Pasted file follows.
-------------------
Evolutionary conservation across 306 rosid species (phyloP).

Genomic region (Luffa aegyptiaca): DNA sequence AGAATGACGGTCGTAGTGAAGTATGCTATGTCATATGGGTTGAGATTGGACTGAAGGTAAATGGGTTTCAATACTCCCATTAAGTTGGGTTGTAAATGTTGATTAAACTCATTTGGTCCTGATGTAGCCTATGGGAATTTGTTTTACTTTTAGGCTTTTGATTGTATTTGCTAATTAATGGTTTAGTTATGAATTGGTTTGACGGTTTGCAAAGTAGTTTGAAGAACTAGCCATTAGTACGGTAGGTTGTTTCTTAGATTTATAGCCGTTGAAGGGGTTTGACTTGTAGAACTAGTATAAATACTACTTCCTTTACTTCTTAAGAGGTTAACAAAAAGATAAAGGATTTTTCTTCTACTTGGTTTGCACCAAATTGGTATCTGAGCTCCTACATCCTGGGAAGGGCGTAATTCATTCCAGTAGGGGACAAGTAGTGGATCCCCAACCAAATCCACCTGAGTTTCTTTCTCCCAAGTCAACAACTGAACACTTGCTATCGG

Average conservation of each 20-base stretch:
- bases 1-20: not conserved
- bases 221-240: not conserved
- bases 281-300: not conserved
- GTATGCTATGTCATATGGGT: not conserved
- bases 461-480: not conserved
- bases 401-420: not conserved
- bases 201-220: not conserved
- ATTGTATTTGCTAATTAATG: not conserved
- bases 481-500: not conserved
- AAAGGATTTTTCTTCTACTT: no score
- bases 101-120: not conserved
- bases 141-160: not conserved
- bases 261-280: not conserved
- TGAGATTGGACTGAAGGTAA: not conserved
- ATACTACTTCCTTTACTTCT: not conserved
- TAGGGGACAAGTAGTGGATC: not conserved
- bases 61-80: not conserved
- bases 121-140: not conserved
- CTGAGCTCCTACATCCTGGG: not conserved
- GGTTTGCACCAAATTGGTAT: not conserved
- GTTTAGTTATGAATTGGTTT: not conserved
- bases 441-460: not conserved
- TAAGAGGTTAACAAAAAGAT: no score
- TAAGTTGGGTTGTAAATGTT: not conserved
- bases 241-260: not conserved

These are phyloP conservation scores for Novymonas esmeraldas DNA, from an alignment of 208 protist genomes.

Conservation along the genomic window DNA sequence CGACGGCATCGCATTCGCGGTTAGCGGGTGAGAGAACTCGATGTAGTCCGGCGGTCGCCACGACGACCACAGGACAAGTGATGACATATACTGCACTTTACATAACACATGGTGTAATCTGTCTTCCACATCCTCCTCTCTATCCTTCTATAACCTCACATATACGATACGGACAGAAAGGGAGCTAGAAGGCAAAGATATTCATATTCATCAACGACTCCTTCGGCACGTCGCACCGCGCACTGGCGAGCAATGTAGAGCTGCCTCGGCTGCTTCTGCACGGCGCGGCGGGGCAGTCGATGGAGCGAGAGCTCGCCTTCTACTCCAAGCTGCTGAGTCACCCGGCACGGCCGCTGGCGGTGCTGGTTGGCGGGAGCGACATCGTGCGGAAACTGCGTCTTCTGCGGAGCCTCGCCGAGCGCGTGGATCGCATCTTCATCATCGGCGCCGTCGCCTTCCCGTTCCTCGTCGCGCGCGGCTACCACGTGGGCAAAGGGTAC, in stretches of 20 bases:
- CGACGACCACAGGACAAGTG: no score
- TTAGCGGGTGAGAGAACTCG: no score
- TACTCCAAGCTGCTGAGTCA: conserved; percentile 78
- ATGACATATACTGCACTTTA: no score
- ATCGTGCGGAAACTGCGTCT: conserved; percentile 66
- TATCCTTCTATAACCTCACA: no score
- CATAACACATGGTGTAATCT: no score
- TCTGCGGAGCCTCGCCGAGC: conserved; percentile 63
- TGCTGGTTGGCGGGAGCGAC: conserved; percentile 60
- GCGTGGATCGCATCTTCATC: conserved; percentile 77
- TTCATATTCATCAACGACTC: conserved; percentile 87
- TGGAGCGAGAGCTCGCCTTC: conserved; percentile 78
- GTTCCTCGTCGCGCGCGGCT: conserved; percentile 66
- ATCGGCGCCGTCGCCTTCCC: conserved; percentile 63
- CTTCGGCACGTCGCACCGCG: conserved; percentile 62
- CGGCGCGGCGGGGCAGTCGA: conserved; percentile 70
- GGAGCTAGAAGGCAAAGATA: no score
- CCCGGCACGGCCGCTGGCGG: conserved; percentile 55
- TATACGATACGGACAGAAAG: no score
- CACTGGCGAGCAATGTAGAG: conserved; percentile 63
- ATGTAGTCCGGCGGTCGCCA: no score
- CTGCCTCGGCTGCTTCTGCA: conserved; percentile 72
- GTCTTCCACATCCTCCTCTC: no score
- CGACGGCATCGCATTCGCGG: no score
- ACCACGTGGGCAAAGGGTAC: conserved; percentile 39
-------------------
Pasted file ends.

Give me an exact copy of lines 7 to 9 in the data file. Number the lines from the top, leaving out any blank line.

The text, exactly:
- GTATGCTATGTCATATGGGT: not conserved
- bases 461-480: not conserved
- bases 401-420: not conserved